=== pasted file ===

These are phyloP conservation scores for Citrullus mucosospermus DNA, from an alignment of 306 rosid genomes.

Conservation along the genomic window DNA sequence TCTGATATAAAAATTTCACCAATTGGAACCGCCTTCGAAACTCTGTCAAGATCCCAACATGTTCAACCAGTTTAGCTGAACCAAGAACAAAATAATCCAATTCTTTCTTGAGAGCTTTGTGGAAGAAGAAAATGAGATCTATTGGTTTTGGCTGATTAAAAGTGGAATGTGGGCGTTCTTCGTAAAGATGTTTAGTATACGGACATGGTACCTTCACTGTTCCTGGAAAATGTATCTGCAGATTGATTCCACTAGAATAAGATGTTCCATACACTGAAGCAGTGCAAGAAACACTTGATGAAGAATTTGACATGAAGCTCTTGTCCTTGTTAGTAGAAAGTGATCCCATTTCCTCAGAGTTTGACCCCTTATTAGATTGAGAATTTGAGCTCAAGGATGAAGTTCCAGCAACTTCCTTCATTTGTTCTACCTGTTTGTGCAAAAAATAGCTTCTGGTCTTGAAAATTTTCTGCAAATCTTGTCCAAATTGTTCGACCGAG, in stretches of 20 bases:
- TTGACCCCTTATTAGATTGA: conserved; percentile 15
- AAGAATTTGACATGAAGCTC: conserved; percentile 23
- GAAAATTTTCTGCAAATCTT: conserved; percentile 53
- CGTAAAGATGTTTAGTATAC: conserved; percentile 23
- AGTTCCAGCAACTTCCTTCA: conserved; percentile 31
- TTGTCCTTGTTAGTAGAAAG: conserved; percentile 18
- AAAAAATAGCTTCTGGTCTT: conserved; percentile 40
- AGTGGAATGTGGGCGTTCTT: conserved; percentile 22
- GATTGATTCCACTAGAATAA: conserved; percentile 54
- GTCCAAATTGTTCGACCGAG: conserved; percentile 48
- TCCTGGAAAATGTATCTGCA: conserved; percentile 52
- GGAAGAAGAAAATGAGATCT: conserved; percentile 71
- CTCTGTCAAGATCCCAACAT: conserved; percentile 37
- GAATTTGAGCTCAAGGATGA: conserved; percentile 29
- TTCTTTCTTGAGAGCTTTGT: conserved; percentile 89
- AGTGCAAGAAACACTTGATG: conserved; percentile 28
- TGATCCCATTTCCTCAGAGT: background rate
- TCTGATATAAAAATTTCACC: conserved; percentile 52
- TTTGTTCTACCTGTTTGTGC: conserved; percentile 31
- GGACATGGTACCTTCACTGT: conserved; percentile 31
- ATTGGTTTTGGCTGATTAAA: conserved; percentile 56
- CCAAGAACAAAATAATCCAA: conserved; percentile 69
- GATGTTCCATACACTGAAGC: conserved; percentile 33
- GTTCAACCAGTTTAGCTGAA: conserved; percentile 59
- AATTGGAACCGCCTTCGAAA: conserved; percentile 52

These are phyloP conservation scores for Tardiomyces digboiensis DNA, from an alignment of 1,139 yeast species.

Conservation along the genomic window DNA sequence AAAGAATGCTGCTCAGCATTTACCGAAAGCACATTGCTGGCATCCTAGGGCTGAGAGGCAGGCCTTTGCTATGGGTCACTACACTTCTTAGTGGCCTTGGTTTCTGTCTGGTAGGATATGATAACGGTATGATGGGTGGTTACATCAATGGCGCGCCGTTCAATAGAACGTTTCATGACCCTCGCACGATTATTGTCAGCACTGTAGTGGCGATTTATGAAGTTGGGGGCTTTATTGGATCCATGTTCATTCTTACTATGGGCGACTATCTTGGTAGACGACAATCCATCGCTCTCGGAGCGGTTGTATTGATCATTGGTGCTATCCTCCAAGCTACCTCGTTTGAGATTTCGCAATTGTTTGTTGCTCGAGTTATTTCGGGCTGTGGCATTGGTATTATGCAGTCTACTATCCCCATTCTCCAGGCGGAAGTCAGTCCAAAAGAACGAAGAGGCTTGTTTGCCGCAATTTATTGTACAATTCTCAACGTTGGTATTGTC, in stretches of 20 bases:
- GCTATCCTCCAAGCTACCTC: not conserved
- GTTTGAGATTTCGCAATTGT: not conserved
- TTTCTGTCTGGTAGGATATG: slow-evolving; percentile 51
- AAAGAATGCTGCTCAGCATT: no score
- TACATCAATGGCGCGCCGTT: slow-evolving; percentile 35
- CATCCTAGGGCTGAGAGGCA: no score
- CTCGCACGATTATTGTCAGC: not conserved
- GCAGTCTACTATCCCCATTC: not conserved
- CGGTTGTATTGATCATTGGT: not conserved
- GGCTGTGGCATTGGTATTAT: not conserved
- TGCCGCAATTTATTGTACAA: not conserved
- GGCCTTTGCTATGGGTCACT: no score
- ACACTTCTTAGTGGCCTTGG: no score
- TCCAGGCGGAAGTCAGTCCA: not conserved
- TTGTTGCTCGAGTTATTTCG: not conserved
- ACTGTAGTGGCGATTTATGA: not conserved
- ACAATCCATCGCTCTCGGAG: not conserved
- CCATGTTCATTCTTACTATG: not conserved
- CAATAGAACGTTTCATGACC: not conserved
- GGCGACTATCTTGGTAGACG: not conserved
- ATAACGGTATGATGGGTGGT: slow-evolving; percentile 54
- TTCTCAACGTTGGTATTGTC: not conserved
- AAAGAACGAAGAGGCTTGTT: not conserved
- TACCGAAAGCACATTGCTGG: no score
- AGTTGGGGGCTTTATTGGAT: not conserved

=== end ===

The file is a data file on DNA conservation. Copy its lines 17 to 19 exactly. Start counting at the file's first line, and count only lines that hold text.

- TTCTTTCTTGAGAGCTTTGT: conserved; percentile 89
- AGTGCAAGAAACACTTGATG: conserved; percentile 28
- TGATCCCATTTCCTCAGAGT: background rate